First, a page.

Its probably important to note that ANE probably didnt develop until some time after the culture we see in Altai-Baikal-NW China-Mongolia arrived c. 45000-40000BC. I actually suspect ANE may have evolved when there was a relatively depressed period in this area and a climate downturn in the 30000sBC and had likely fully developed by the next phase (climate upturn) in what was the called the middle upper Palaeolithic which occurred a little before 30000BC and of which Mal'ta was a late representative. I feel very sure that the distribution of this culture probably represents an autosomal grouping. In Siberian/Russian terms this is pretty well confined between Altai and Baikal. Its unknown if the Russia far east/eastermost Siberia. The area as the LGM got very intense around the time Mal'ta boy lived was largely retreated from, apparently towards Altai. IMO as a result ANE might have been concentrated into one small area around Altai during the LGM and unknown elsewhere.

malleus
08-29-2015, 12:38 AM
...That doesnt mean it impossible that some K2 ALSO turned east from SW Asia at some time similar or even earlier and followed a southern coastal route. As I have said several times, the southern route once you get much east of Iran you soon hit the Bamboo belt (certainly by India) where tools would probably have been made of Bamboo and it all becomes invisible except for crude flints used to cut bamboo.

Initially I just laughed off and said "Not again" but I am truly amazed by this multitude of seemingly educated people who have complete disregard for parsimony when they put out a "scientific" theory.
I have to wonder whether their training was in science(in the broad sense including Archaeology etc.) or they just majored in humanity or some bogus social science and are just hobby-scientists.


The downstream nature of P-RQ implies that for his theory to hold

1. many, perhaps several tens of K2 lineages, made journey to the East while no other lineages present in that area did(or they just so conveniently became extinct as they went East).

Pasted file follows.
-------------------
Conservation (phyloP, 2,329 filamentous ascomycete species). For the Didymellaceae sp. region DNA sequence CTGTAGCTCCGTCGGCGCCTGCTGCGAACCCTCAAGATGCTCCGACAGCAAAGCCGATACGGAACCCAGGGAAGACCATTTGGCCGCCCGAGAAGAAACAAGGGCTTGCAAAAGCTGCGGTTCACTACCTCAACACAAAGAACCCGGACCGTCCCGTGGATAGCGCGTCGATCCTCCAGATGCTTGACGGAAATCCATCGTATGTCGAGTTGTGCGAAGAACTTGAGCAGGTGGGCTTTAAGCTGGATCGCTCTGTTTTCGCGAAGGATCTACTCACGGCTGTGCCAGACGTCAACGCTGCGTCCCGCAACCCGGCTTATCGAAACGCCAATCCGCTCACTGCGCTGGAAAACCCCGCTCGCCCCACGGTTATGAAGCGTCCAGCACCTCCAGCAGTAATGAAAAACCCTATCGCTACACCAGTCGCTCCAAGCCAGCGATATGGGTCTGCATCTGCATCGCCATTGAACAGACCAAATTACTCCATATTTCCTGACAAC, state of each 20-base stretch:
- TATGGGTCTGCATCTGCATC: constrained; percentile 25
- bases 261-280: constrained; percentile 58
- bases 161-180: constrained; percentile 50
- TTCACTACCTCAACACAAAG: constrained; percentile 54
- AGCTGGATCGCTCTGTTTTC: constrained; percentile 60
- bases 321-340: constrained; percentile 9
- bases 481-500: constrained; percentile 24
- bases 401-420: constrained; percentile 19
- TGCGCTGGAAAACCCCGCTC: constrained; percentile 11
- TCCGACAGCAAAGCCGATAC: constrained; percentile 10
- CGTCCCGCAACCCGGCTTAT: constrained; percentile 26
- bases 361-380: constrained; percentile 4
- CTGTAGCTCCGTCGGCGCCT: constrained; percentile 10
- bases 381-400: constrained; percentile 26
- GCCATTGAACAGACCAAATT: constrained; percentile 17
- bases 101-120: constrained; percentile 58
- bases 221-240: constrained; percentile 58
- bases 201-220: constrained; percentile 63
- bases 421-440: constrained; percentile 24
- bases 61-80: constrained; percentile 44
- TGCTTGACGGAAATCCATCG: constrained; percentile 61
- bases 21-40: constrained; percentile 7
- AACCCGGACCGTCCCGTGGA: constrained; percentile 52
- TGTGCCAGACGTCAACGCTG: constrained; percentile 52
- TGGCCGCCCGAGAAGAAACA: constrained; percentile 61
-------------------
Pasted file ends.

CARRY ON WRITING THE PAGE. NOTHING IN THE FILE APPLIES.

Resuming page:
2. Either P-RQ was the only line that remained there or all the other K2 lineages became extinct, just so conveniently.

This would have been possible if non-P-RQ K2 guys had had stamps on their foreheads telling them to "Go East" and P-RQ guys, "Stay Here" stamps on their buttocks.(you would have needed a mirror to see that divine instruction though)
K2 guys must have formed a Brotherly Band of Eastern Journey and forbade K2b2a(aka P-RQ See how downstream this is?) guys to join them.

alan
08-29-2015, 12:43 AM
So essentially you cannot track the flint going east-southeast. Are you saying bamboo was an advanced innovation?

I wouldnt say it was advanced per se but it was simply a gift that noone would have refused as it is a brilliant material for making tools. Apparently the bamboo zone is also poor in flint sources. So it was a perfect storm that meant that a move to bamboo made sense with stone tool relegated to basic uses like cutting the bamboo, chopping etc. It explains what was otherwise baffling - the extremely undeveloped crude flintwork in this bamboo zone. Of course this is a logical deduction although hard direct evidence for 40-50000 years old bamboo tools isnt likely to come to light too often. While archaeologists can track humans through bones, hearths etc, the flint tools are the main way of tracking origins and cultural identities in this period so the likely use of bamboo removes the main tool. That basically leaves only ancient DNA.